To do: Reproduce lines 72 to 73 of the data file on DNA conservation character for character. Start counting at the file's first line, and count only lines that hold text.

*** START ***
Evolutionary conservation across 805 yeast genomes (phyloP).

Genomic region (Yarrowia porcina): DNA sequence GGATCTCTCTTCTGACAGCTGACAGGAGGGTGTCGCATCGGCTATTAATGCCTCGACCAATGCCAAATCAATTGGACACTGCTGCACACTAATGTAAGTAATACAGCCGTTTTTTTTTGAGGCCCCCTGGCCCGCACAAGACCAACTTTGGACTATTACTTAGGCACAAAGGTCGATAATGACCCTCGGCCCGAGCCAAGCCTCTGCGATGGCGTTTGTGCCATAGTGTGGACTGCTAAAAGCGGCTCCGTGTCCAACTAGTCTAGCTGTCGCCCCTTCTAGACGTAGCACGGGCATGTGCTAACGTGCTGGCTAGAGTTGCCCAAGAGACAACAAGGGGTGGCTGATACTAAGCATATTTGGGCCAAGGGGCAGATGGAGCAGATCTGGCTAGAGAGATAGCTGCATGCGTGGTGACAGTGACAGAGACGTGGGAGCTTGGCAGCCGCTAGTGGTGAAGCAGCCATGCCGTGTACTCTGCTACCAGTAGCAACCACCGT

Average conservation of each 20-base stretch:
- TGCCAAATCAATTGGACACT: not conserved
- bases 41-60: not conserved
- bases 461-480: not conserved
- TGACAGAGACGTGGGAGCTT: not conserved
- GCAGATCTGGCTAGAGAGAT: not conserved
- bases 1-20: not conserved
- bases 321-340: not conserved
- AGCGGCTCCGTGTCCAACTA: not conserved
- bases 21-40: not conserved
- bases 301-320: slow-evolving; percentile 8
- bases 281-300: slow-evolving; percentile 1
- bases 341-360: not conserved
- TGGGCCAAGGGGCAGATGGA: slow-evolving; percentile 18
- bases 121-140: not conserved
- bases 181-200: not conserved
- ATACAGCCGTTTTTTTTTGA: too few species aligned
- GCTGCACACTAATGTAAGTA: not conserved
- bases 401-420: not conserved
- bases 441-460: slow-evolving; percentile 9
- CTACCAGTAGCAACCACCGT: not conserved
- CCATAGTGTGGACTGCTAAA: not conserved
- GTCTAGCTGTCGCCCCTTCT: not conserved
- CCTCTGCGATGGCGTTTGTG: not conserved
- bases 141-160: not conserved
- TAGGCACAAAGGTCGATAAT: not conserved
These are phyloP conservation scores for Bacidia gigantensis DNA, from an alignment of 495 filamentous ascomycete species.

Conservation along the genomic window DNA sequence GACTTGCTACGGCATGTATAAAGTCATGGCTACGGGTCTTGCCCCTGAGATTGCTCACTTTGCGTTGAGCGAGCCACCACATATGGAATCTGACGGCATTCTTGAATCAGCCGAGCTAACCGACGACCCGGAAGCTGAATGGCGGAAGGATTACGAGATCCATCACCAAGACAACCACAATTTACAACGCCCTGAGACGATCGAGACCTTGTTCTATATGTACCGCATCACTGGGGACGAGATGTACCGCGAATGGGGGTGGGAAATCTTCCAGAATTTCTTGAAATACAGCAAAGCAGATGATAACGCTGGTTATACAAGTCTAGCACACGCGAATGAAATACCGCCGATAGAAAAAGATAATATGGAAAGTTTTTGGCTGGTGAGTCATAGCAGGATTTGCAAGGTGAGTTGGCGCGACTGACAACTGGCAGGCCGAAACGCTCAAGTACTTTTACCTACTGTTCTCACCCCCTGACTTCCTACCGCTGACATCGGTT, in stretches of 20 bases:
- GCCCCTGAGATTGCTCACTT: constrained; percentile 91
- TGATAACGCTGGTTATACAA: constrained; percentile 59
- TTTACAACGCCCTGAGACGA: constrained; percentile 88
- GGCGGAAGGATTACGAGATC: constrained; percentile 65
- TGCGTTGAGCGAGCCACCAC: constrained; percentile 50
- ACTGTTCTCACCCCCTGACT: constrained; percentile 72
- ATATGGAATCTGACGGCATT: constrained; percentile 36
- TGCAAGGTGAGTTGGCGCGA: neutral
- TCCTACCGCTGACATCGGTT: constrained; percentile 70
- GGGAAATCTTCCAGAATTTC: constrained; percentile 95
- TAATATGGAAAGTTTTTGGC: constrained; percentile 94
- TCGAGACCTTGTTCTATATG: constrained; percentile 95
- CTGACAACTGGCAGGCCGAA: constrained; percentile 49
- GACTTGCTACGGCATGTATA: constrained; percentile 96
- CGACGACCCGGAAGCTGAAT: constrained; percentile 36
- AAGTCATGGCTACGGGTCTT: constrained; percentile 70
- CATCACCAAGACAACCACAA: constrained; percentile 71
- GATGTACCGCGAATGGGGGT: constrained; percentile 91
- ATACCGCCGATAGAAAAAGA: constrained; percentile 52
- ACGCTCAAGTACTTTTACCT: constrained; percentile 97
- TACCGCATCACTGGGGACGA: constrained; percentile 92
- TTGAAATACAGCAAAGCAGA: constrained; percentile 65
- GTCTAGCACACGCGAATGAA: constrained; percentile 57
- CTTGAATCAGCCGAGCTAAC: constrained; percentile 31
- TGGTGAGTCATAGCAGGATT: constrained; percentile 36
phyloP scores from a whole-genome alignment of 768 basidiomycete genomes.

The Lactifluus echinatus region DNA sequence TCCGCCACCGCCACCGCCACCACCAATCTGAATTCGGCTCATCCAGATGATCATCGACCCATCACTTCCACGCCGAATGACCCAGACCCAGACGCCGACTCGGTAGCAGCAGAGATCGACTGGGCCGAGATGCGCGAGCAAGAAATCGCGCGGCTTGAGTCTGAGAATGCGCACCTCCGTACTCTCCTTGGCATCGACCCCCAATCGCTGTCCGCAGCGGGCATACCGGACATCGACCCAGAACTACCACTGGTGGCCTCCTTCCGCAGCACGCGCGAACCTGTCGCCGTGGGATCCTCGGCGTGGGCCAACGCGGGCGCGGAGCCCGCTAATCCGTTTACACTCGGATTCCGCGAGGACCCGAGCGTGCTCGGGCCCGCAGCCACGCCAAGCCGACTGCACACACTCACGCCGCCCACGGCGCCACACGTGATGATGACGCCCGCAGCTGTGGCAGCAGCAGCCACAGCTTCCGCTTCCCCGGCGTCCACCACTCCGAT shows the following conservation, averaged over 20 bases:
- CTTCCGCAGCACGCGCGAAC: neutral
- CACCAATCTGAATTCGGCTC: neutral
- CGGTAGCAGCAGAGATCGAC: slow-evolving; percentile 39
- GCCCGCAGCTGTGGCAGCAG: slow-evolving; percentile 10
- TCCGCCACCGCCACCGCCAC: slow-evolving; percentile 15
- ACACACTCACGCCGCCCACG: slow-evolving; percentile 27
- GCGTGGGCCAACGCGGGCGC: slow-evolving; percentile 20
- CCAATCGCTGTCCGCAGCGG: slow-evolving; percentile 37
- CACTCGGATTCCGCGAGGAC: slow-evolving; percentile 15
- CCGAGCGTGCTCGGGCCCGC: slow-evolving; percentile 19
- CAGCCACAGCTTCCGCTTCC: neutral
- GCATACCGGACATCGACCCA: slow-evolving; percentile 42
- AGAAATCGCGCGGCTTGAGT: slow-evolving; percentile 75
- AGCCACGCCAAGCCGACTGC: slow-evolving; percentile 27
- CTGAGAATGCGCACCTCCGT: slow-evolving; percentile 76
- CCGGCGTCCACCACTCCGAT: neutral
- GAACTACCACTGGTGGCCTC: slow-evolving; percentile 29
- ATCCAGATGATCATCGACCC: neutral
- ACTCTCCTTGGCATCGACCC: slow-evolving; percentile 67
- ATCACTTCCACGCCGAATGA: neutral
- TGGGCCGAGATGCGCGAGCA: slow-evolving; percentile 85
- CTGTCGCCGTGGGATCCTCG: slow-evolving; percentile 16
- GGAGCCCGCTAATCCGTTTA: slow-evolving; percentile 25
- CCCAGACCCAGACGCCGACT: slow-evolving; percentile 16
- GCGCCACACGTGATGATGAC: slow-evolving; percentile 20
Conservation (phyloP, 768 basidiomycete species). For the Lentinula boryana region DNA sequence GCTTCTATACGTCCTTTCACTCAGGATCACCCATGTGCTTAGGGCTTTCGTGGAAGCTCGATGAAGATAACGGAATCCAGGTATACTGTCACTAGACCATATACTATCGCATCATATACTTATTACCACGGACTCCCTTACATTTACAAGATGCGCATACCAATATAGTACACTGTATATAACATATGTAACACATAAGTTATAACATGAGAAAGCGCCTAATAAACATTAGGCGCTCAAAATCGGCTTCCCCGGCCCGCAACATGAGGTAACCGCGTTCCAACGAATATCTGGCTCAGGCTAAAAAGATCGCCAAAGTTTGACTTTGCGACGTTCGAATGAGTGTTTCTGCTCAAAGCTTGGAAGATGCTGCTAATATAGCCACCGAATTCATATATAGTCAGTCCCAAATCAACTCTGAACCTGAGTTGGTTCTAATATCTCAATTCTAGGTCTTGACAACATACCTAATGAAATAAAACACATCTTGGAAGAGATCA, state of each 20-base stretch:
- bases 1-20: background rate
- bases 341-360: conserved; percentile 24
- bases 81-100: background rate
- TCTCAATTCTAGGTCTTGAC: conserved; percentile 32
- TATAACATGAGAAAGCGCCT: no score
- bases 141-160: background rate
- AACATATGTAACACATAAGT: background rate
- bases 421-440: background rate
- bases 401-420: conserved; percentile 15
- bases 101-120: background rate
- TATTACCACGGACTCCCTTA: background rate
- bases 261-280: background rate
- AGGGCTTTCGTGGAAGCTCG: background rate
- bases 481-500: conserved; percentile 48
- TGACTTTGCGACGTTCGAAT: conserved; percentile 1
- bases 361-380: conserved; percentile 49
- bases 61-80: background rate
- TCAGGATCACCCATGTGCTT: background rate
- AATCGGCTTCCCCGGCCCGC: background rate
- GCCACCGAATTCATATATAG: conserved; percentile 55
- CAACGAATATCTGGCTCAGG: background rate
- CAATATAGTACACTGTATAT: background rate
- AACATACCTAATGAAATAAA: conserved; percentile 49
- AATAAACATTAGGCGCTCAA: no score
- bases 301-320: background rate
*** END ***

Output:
- CTGAGAATGCGCACCTCCGT: slow-evolving; percentile 76
- CCGGCGTCCACCACTCCGAT: neutral